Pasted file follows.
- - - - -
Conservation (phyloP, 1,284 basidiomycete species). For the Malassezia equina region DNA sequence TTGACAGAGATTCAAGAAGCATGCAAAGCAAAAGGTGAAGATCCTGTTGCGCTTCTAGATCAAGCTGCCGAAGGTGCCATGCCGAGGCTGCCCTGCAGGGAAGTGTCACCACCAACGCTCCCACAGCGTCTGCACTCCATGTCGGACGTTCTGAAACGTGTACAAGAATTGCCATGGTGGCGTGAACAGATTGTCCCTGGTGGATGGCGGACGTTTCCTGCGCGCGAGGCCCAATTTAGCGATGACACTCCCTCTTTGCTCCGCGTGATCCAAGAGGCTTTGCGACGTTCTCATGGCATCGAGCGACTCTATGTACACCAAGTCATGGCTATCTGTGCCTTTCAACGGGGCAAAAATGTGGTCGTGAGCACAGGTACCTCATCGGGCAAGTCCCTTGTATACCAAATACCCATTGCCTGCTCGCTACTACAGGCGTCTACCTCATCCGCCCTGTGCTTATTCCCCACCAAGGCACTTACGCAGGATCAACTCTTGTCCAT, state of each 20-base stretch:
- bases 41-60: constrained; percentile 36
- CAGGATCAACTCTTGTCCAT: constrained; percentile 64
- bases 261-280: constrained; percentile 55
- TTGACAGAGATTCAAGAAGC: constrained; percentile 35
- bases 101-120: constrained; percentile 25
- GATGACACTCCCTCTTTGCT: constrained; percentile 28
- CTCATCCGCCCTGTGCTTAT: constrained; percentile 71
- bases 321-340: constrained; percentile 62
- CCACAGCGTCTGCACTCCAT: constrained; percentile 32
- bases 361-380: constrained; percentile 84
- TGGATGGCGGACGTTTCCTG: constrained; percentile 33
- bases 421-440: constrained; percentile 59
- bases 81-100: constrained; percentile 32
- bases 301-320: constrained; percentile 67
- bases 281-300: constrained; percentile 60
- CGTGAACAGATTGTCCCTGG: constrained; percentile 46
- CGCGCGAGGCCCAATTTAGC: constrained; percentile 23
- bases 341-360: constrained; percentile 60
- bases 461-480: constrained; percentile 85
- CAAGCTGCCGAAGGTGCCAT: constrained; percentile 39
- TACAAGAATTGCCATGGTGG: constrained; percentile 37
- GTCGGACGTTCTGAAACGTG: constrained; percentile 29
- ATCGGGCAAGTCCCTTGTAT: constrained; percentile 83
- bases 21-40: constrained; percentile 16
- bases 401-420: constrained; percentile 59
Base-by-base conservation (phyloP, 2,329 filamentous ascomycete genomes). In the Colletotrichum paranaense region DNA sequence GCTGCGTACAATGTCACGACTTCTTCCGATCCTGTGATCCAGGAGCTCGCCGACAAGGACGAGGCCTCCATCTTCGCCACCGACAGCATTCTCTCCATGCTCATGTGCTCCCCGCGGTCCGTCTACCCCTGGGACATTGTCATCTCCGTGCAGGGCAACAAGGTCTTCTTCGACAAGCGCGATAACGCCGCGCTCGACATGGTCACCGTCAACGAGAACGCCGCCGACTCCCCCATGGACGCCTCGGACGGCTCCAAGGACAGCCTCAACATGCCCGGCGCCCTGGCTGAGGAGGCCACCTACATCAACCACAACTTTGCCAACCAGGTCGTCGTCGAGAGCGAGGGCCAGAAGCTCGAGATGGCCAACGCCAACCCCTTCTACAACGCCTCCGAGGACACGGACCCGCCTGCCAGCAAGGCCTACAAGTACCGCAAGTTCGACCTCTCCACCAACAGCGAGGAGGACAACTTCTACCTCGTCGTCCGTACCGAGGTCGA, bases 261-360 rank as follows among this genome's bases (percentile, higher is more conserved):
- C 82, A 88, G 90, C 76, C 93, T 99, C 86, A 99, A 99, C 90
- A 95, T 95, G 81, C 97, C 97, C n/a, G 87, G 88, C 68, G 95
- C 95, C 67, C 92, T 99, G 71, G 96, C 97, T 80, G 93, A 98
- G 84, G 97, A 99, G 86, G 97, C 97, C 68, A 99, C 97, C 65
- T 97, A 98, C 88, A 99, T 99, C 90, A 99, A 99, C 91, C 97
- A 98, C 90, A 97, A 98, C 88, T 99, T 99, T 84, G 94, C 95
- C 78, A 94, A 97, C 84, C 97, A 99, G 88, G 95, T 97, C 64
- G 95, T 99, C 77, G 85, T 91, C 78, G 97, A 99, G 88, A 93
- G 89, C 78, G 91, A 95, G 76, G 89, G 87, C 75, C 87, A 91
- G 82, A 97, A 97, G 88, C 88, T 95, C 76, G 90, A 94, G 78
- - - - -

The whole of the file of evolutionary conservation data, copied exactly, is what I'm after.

Conservation (phyloP, 1,284 basidiomycete species). For the Malassezia equina region DNA sequence TTGACAGAGATTCAAGAAGCATGCAAAGCAAAAGGTGAAGATCCTGTTGCGCTTCTAGATCAAGCTGCCGAAGGTGCCATGCCGAGGCTGCCCTGCAGGGAAGTGTCACCACCAACGCTCCCACAGCGTCTGCACTCCATGTCGGACGTTCTGAAACGTGTACAAGAATTGCCATGGTGGCGTGAACAGATTGTCCCTGGTGGATGGCGGACGTTTCCTGCGCGCGAGGCCCAATTTAGCGATGACACTCCCTCTTTGCTCCGCGTGATCCAAGAGGCTTTGCGACGTTCTCATGGCATCGAGCGACTCTATGTACACCAAGTCATGGCTATCTGTGCCTTTCAACGGGGCAAAAATGTGGTCGTGAGCACAGGTACCTCATCGGGCAAGTCCCTTGTATACCAAATACCCATTGCCTGCTCGCTACTACAGGCGTCTACCTCATCCGCCCTGTGCTTATTCCCCACCAAGGCACTTACGCAGGATCAACTCTTGTCCAT, state of each 20-base stretch:
- bases 41-60: constrained; percentile 36
- CAGGATCAACTCTTGTCCAT: constrained; percentile 64
- bases 261-280: constrained; percentile 55
- TTGACAGAGATTCAAGAAGC: constrained; percentile 35
- bases 101-120: constrained; percentile 25
- GATGACACTCCCTCTTTGCT: constrained; percentile 28
- CTCATCCGCCCTGTGCTTAT: constrained; percentile 71
- bases 321-340: constrained; percentile 62
- CCACAGCGTCTGCACTCCAT: constrained; percentile 32
- bases 361-380: constrained; percentile 84
- TGGATGGCGGACGTTTCCTG: constrained; percentile 33
- bases 421-440: constrained; percentile 59
- bases 81-100: constrained; percentile 32
- bases 301-320: constrained; percentile 67
- bases 281-300: constrained; percentile 60
- CGTGAACAGATTGTCCCTGG: constrained; percentile 46
- CGCGCGAGGCCCAATTTAGC: constrained; percentile 23
- bases 341-360: constrained; percentile 60
- bases 461-480: constrained; percentile 85
- CAAGCTGCCGAAGGTGCCAT: constrained; percentile 39
- TACAAGAATTGCCATGGTGG: constrained; percentile 37
- GTCGGACGTTCTGAAACGTG: constrained; percentile 29
- ATCGGGCAAGTCCCTTGTAT: constrained; percentile 83
- bases 21-40: constrained; percentile 16
- bases 401-420: constrained; percentile 59
Base-by-base conservation (phyloP, 2,329 filamentous ascomycete genomes). In the Colletotrichum paranaense region DNA sequence GCTGCGTACAATGTCACGACTTCTTCCGATCCTGTGATCCAGGAGCTCGCCGACAAGGACGAGGCCTCCATCTTCGCCACCGACAGCATTCTCTCCATGCTCATGTGCTCCCCGCGGTCCGTCTACCCCTGGGACATTGTCATCTCCGTGCAGGGCAACAAGGTCTTCTTCGACAAGCGCGATAACGCCGCGCTCGACATGGTCACCGTCAACGAGAACGCCGCCGACTCCCCCATGGACGCCTCGGACGGCTCCAAGGACAGCCTCAACATGCCCGGCGCCCTGGCTGAGGAGGCCACCTACATCAACCACAACTTTGCCAACCAGGTCGTCGTCGAGAGCGAGGGCCAGAAGCTCGAGATGGCCAACGCCAACCCCTTCTACAACGCCTCCGAGGACACGGACCCGCCTGCCAGCAAGGCCTACAAGTACCGCAAGTTCGACCTCTCCACCAACAGCGAGGAGGACAACTTCTACCTCGTCGTCCGTACCGAGGTCGA, bases 261-360 rank as follows among this genome's bases (percentile, higher is more conserved):
- C 82, A 88, G 90, C 76, C 93, T 99, C 86, A 99, A 99, C 90
- A 95, T 95, G 81, C 97, C 97, C n/a, G 87, G 88, C 68, G 95
- C 95, C 67, C 92, T 99, G 71, G 96, C 97, T 80, G 93, A 98
- G 84, G 97, A 99, G 86, G 97, C 97, C 68, A 99, C 97, C 65
- T 97, A 98, C 88, A 99, T 99, C 90, A 99, A 99, C 91, C 97
- A 98, C 90, A 97, A 98, C 88, T 99, T 99, T 84, G 94, C 95
- C 78, A 94, A 97, C 84, C 97, A 99, G 88, G 95, T 97, C 64
- G 95, T 99, C 77, G 85, T 91, C 78, G 97, A 99, G 88, A 93
- G 89, C 78, G 91, A 95, G 76, G 89, G 87, C 75, C 87, A 91
- G 82, A 97, A 97, G 88, C 88, T 95, C 76, G 90, A 94, G 78